Beautiful, Verdant Portland

Why do I love Portland?  Because it’s February, and even though the weather is still cold, things are springing to life.

I am originally from Chicago, and grass starts to turn green around April.  Grass (what little there is) barely turns brown here if at all, and it starts to grow again in January.

I mean, come on people…it’s February and trees and bushes are all ready starting to bloom….that’s AMAZING.

Am I {insert movement} wrong?

Feel free to insert any action if you want, and the answer is still the same.  NO.

If you have an underlying pathology (i.e., disease), then there is something that can benefit from “fixing”.  But other than that, there is nothing wrong with anything you move with your body.  And if anyone (Rolfer or otherwise) tells you that, stop, turn around, and run out the door.

Rolfing looks to help free your body and give you options of moving differently.  We want you to be able to choose what feels “right” for you in the moment to be able to do.  Sometimes, having a slouched, hunched posture is really beneficial (think dark alley and not wanting to be noticed, or hide-and-seek)–it can make you smaller and harder to notice.  If you’re getting yelled at by your boss or significant other, standing tall and proud may not help that situation.  On the other hand, if you’re talking about how great your weekend was or something inspiring to you, that same posture isn’t really appropriate anymore.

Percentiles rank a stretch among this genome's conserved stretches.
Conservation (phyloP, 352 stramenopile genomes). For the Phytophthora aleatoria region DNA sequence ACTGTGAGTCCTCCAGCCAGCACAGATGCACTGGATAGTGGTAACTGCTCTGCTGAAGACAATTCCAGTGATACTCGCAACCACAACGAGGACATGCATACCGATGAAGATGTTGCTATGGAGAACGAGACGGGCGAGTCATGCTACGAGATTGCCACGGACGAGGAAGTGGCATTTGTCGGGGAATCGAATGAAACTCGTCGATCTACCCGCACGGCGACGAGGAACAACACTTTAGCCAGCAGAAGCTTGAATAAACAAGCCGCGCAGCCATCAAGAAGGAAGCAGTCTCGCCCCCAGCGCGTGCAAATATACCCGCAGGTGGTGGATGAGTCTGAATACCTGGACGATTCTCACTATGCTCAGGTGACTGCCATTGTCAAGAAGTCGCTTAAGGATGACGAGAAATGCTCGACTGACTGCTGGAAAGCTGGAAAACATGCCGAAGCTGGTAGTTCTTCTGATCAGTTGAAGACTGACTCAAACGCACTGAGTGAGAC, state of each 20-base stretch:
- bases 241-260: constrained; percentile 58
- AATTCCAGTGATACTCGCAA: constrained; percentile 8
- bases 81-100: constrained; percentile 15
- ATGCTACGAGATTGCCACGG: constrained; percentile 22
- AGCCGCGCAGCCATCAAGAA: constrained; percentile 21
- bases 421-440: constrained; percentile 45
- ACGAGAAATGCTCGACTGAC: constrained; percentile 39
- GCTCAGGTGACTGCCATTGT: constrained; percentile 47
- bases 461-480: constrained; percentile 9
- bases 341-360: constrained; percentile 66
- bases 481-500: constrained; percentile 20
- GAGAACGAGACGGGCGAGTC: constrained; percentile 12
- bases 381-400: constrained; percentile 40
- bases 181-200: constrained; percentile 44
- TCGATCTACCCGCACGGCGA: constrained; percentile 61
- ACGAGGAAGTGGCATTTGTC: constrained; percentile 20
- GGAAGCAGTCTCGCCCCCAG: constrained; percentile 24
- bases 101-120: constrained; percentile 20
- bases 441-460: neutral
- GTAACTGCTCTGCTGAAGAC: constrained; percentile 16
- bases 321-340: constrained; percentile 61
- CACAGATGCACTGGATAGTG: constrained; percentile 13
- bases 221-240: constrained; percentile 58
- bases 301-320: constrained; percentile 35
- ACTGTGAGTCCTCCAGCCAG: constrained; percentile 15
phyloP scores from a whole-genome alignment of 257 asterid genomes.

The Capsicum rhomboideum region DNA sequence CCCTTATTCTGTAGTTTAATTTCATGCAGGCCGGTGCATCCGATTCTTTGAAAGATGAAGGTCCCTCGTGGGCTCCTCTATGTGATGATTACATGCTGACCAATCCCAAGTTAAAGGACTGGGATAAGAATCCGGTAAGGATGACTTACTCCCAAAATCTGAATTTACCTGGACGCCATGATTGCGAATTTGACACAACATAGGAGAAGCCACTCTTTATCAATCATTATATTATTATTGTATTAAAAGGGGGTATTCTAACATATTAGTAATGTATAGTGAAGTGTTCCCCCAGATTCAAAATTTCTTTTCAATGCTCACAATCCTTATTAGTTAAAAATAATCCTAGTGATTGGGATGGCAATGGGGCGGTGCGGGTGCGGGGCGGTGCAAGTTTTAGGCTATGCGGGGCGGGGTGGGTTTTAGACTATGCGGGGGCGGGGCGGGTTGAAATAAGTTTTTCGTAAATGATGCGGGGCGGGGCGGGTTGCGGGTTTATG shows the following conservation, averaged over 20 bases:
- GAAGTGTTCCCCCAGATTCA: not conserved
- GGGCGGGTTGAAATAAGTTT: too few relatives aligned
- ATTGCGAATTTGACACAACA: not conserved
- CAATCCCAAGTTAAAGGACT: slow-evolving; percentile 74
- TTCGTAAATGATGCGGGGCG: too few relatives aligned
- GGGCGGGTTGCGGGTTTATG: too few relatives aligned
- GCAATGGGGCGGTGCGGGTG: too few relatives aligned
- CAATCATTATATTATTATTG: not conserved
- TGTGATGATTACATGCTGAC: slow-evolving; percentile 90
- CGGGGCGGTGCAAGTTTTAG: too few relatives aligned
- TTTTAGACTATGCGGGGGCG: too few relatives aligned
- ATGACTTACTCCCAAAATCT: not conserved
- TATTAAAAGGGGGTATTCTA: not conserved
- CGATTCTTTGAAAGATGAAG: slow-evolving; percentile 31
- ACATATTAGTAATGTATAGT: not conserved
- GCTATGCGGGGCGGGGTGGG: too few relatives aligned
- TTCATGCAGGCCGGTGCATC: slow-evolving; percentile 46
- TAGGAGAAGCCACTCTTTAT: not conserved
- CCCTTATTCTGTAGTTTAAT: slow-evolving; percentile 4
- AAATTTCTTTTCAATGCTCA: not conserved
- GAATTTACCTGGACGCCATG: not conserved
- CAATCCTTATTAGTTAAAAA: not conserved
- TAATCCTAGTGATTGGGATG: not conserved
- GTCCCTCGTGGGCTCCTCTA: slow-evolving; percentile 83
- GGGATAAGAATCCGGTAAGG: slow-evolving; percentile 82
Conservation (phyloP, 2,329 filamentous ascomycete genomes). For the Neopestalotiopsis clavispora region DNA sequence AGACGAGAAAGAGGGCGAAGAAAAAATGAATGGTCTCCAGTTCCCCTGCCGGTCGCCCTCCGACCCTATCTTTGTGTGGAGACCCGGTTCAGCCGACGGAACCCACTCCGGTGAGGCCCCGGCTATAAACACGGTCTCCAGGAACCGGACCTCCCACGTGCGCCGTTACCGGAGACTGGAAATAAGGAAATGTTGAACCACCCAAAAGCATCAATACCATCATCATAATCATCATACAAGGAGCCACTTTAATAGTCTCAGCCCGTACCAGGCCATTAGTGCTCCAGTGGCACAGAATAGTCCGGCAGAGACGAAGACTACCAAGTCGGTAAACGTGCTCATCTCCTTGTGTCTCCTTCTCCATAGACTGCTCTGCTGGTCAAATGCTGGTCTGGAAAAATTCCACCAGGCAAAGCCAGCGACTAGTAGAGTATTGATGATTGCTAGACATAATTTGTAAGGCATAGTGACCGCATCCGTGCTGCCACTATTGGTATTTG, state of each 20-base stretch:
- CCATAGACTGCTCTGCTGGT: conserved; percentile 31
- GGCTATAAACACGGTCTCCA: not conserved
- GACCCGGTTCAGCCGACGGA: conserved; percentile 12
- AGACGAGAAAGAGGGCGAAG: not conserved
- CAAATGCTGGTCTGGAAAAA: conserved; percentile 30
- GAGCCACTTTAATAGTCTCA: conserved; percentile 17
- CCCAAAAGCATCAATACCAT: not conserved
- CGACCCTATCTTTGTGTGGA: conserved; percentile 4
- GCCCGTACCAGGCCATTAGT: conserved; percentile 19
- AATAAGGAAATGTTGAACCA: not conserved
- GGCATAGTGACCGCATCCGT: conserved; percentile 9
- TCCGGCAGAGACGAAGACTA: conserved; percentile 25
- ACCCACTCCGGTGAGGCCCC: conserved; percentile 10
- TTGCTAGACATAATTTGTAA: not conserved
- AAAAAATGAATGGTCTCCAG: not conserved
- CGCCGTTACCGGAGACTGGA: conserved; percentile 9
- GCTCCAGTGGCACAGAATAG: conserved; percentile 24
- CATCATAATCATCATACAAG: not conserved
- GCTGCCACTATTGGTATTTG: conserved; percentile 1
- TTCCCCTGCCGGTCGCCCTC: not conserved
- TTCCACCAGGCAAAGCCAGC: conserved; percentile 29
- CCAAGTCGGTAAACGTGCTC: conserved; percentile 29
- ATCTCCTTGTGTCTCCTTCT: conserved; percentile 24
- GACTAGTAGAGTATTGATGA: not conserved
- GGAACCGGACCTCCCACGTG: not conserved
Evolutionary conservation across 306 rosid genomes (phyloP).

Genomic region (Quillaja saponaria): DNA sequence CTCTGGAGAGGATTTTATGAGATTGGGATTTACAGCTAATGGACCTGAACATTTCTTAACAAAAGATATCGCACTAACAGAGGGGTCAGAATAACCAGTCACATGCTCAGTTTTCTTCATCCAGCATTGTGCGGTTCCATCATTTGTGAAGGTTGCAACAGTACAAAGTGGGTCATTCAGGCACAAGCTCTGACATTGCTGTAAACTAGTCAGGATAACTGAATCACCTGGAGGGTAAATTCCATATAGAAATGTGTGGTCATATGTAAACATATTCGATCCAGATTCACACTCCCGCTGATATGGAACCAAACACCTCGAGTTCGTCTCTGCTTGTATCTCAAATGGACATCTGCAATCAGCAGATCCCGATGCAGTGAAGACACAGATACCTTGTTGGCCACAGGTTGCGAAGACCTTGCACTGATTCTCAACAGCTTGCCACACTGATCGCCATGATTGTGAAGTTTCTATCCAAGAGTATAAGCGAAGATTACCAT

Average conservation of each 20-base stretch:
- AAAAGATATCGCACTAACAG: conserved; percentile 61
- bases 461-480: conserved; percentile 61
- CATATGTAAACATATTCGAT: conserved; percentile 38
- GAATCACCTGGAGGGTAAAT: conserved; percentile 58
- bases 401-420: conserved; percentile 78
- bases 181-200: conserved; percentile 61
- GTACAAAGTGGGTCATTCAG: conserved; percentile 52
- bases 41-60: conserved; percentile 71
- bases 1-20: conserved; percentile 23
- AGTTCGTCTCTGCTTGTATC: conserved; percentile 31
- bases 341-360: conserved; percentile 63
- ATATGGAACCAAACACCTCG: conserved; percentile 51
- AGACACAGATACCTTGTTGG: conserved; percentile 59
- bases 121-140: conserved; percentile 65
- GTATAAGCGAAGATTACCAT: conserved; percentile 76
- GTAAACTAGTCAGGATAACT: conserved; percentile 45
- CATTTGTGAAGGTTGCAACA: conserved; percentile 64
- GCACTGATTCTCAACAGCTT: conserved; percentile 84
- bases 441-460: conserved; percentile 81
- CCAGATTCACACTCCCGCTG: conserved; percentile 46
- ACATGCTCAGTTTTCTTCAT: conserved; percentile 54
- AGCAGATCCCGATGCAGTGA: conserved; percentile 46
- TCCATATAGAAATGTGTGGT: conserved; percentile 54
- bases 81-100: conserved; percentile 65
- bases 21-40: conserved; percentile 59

I sometimes want to giggle on the inside when I hear “Is my breathing wrong?”.  Are you breathing?  Then it’s not wrong!! Now, there might be a more efficient and easier ways to breathe, but they aren’t “better” in a judgement way, just different.  Unfortunately, I find the English language limiting in this way–better/worse shouldn’t be linked to right/wrong, but they often are.

Scoliosis provides a wonderful example.  Everyone has some level of scoliosis–if you didn’t, you’d find it very hard to walk since your spine wouldn’t move very well.  But some people develop clinical scoliosis.  Are Rolfers looking to straighten that spine out?  Nope.  We want the spine to still be able to move functionally with no restrictions.  Now of course, as you remove the restrictions, the spine tends to become straighter, but the motion is the real goal.

Basically, Rolfing helps you to find about the way to move that best suits you and your individual structure.